Post-Pandemic Problems and Perspectives
One nurse has had it with WFH complaints
A self-proclaimed “salty nurse” is tired of hearing people complaining about working from home and then about going back in to the office occasionally. See what advice columnist Amy Dickinson has to say about these post-pandemic problems and perspectives in this installment of “Ask Amy.”
It might be my profession that makes me a little salty, but I’m hoping that you can reframe or share some thoughts on this irritation.
When the pandemic started, everyone was sent to work from home. All that most people could do was complain about how difficult this was. Being a nurse and manager of a medical unit, I obviously did not get to work from home. Nor did I have any “boring” days like so many people complained about.
Now, three years later, many people have settled into working from home and love it.
Now they’re complaining about having to go into an office a few times a month.
Speaking on behalf of most of us in healthcare (and any service industry), I really wish people could appreciate their situation.
Making every work setting or situation into a complaint is obnoxious for those of us who do not have these luxurious options.
– Salty Nurse
I want to thank you for your service, and also for the invitation to ponder and potentially reframe a category of human inquiry that we should be grateful exists at all: Post-pandemic Problems.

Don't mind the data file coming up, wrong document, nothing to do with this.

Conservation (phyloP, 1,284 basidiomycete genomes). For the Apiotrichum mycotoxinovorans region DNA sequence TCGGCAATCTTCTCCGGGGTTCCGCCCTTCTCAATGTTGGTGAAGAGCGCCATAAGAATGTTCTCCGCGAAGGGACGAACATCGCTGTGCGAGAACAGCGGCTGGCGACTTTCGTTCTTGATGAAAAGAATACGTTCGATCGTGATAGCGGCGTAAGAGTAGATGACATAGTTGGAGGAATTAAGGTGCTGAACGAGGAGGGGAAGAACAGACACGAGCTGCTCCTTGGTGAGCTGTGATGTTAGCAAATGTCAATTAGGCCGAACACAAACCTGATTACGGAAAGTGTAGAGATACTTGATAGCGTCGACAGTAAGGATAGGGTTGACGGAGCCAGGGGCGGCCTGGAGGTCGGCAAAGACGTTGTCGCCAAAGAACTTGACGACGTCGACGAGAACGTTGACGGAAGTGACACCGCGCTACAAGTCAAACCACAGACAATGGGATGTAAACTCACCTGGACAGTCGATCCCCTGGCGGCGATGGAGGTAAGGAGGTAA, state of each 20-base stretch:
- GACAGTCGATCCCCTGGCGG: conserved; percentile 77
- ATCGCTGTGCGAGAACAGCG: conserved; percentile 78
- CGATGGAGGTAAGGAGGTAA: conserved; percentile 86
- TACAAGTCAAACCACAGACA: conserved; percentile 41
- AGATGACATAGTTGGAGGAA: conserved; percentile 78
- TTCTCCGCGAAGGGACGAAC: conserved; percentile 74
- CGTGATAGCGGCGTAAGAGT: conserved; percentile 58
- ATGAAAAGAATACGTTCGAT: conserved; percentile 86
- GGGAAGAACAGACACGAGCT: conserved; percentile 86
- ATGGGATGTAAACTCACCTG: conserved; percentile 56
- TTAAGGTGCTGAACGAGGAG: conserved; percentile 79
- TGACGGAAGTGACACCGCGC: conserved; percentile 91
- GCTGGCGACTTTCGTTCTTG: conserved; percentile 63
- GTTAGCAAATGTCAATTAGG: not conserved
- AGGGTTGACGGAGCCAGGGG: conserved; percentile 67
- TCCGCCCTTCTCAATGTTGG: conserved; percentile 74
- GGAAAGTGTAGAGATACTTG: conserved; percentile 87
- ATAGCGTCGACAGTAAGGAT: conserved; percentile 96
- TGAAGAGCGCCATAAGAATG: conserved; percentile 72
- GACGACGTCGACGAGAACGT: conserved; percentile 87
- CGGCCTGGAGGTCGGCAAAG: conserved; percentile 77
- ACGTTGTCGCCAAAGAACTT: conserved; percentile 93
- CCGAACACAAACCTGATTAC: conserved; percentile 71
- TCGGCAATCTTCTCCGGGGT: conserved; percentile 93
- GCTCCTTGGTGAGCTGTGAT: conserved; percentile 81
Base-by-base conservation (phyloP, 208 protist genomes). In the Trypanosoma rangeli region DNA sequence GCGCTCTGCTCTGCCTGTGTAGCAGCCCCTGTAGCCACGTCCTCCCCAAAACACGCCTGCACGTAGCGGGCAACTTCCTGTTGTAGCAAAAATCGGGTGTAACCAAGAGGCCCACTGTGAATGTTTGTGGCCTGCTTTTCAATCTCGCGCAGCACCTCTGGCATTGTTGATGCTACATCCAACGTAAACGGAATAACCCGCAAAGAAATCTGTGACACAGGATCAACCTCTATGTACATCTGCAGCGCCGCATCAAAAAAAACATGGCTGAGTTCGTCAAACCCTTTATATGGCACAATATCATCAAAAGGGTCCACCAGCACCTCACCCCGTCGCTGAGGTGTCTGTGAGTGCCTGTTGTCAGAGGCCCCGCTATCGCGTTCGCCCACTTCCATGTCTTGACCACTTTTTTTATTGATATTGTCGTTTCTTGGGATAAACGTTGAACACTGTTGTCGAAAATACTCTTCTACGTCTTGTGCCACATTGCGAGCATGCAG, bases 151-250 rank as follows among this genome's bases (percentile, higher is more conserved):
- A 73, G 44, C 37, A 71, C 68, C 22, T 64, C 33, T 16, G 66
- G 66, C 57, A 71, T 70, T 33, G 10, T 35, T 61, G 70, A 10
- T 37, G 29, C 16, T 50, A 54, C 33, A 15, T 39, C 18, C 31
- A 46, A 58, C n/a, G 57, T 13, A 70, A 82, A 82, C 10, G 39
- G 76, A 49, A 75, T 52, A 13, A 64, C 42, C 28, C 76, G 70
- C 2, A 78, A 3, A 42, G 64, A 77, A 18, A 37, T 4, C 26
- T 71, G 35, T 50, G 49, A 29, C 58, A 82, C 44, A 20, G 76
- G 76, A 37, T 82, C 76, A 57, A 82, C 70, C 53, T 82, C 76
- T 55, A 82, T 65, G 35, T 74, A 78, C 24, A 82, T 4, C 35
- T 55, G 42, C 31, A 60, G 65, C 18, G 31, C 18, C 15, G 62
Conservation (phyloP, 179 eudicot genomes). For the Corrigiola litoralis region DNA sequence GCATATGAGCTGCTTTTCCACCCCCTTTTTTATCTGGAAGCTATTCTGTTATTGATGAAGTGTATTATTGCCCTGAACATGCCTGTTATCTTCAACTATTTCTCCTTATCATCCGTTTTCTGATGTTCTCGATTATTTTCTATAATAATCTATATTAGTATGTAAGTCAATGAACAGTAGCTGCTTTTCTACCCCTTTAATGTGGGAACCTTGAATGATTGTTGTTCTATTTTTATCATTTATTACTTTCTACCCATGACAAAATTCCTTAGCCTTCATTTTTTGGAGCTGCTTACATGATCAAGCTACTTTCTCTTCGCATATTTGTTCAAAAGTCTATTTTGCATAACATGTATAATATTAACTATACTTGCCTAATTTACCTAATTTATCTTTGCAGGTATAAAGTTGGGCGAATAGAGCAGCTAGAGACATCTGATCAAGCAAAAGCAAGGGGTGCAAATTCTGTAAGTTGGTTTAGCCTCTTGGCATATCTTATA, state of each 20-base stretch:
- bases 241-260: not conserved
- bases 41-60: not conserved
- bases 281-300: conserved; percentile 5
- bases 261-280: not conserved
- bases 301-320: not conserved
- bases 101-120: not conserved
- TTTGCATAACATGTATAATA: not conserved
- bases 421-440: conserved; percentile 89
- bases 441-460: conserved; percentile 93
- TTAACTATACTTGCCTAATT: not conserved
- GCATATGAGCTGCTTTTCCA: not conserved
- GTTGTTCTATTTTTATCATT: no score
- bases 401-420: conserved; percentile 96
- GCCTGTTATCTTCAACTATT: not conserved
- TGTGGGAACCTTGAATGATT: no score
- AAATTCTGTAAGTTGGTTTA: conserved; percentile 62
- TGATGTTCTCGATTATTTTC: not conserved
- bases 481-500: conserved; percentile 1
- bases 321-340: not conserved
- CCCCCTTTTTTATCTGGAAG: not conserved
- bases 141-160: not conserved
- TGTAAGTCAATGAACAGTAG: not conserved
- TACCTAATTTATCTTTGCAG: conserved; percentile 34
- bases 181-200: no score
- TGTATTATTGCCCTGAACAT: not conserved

So let me start by removing from its case the world’s smallest violin and playing a plaintive tune for anyone who has the temerity to complain to a healthcare or service worker about the burdens of being called back into the office a few times a month.
Now for the reframing: We’re back! We’re back to overlooking our obvious lucky breaks (we’re alive, being one), and are already starting to take for granted the simple privilege of being able to visit with, touch, hug and kiss one another.
We’ve resumed our habit of laundering our petty complaints, even if the rest of the world is on fire.
Your burden is also your blessing: While others are whining about the long line at Starbucks, you are already fully awake and inhabiting your salty humanity.
You have my permission to remind others to put their problems into perspective.
In the tradition of the great personal advice columnists, Chicago Tribune’s Amy Dickinson is a plainspoken straight shooter who relates to readers of all ages. She answers personal questions by addressing issues from both her head and her heart – ranging from relationships to DNA surprises. A solid reporter, Dickinson researches her topics to provide readers with informed opinions and answers. Ask Amy, P.O. Box 194, Freeville, NY 13068
©2023 by Amy Dickinson